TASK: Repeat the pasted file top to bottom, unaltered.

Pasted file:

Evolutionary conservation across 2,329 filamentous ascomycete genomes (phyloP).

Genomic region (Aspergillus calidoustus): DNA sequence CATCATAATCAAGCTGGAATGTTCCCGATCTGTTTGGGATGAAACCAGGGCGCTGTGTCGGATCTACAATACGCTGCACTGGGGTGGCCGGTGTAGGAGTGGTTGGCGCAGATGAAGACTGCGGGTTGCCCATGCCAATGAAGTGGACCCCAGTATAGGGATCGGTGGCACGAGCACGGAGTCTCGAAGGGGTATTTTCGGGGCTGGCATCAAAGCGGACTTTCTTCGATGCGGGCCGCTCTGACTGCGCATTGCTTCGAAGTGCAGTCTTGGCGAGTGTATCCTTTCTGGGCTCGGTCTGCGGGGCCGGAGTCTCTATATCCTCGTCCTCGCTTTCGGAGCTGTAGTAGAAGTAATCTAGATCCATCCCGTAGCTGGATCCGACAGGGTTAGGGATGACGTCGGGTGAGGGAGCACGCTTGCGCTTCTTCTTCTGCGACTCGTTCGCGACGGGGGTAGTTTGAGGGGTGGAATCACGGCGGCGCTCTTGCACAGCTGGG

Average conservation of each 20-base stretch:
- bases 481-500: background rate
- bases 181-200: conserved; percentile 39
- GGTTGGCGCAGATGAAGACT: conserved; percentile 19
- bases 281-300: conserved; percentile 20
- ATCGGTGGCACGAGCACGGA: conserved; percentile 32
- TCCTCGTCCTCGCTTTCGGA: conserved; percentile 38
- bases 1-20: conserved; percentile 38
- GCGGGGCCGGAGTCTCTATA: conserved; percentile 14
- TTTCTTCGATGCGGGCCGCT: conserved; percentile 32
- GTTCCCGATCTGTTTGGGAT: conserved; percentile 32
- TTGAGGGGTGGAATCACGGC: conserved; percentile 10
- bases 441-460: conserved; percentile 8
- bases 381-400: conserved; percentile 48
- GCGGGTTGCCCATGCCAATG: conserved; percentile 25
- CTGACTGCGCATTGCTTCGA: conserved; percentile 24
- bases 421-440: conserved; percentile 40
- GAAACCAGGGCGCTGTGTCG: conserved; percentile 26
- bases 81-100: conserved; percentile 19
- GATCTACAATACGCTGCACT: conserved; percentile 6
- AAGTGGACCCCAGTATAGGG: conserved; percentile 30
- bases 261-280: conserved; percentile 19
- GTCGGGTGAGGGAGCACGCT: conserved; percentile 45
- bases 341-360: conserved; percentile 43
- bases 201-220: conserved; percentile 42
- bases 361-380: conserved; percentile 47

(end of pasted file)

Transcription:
Evolutionary conservation across 2,329 filamentous ascomycete genomes (phyloP).

Genomic region (Aspergillus calidoustus): DNA sequence CATCATAATCAAGCTGGAATGTTCCCGATCTGTTTGGGATGAAACCAGGGCGCTGTGTCGGATCTACAATACGCTGCACTGGGGTGGCCGGTGTAGGAGTGGTTGGCGCAGATGAAGACTGCGGGTTGCCCATGCCAATGAAGTGGACCCCAGTATAGGGATCGGTGGCACGAGCACGGAGTCTCGAAGGGGTATTTTCGGGGCTGGCATCAAAGCGGACTTTCTTCGATGCGGGCCGCTCTGACTGCGCATTGCTTCGAAGTGCAGTCTTGGCGAGTGTATCCTTTCTGGGCTCGGTCTGCGGGGCCGGAGTCTCTATATCCTCGTCCTCGCTTTCGGAGCTGTAGTAGAAGTAATCTAGATCCATCCCGTAGCTGGATCCGACAGGGTTAGGGATGACGTCGGGTGAGGGAGCACGCTTGCGCTTCTTCTTCTGCGACTCGTTCGCGACGGGGGTAGTTTGAGGGGTGGAATCACGGCGGCGCTCTTGCACAGCTGGG

Average conservation of each 20-base stretch:
- bases 481-500: background rate
- bases 181-200: conserved; percentile 39
- GGTTGGCGCAGATGAAGACT: conserved; percentile 19
- bases 281-300: conserved; percentile 20
- ATCGGTGGCACGAGCACGGA: conserved; percentile 32
- TCCTCGTCCTCGCTTTCGGA: conserved; percentile 38
- bases 1-20: conserved; percentile 38
- GCGGGGCCGGAGTCTCTATA: conserved; percentile 14
- TTTCTTCGATGCGGGCCGCT: conserved; percentile 32
- GTTCCCGATCTGTTTGGGAT: conserved; percentile 32
- TTGAGGGGTGGAATCACGGC: conserved; percentile 10
- bases 441-460: conserved; percentile 8
- bases 381-400: conserved; percentile 48
- GCGGGTTGCCCATGCCAATG: conserved; percentile 25
- CTGACTGCGCATTGCTTCGA: conserved; percentile 24
- bases 421-440: conserved; percentile 40
- GAAACCAGGGCGCTGTGTCG: conserved; percentile 26
- bases 81-100: conserved; percentile 19
- GATCTACAATACGCTGCACT: conserved; percentile 6
- AAGTGGACCCCAGTATAGGG: conserved; percentile 30
- bases 261-280: conserved; percentile 19
- GTCGGGTGAGGGAGCACGCT: conserved; percentile 45
- bases 341-360: conserved; percentile 43
- bases 201-220: conserved; percentile 42
- bases 361-380: conserved; percentile 47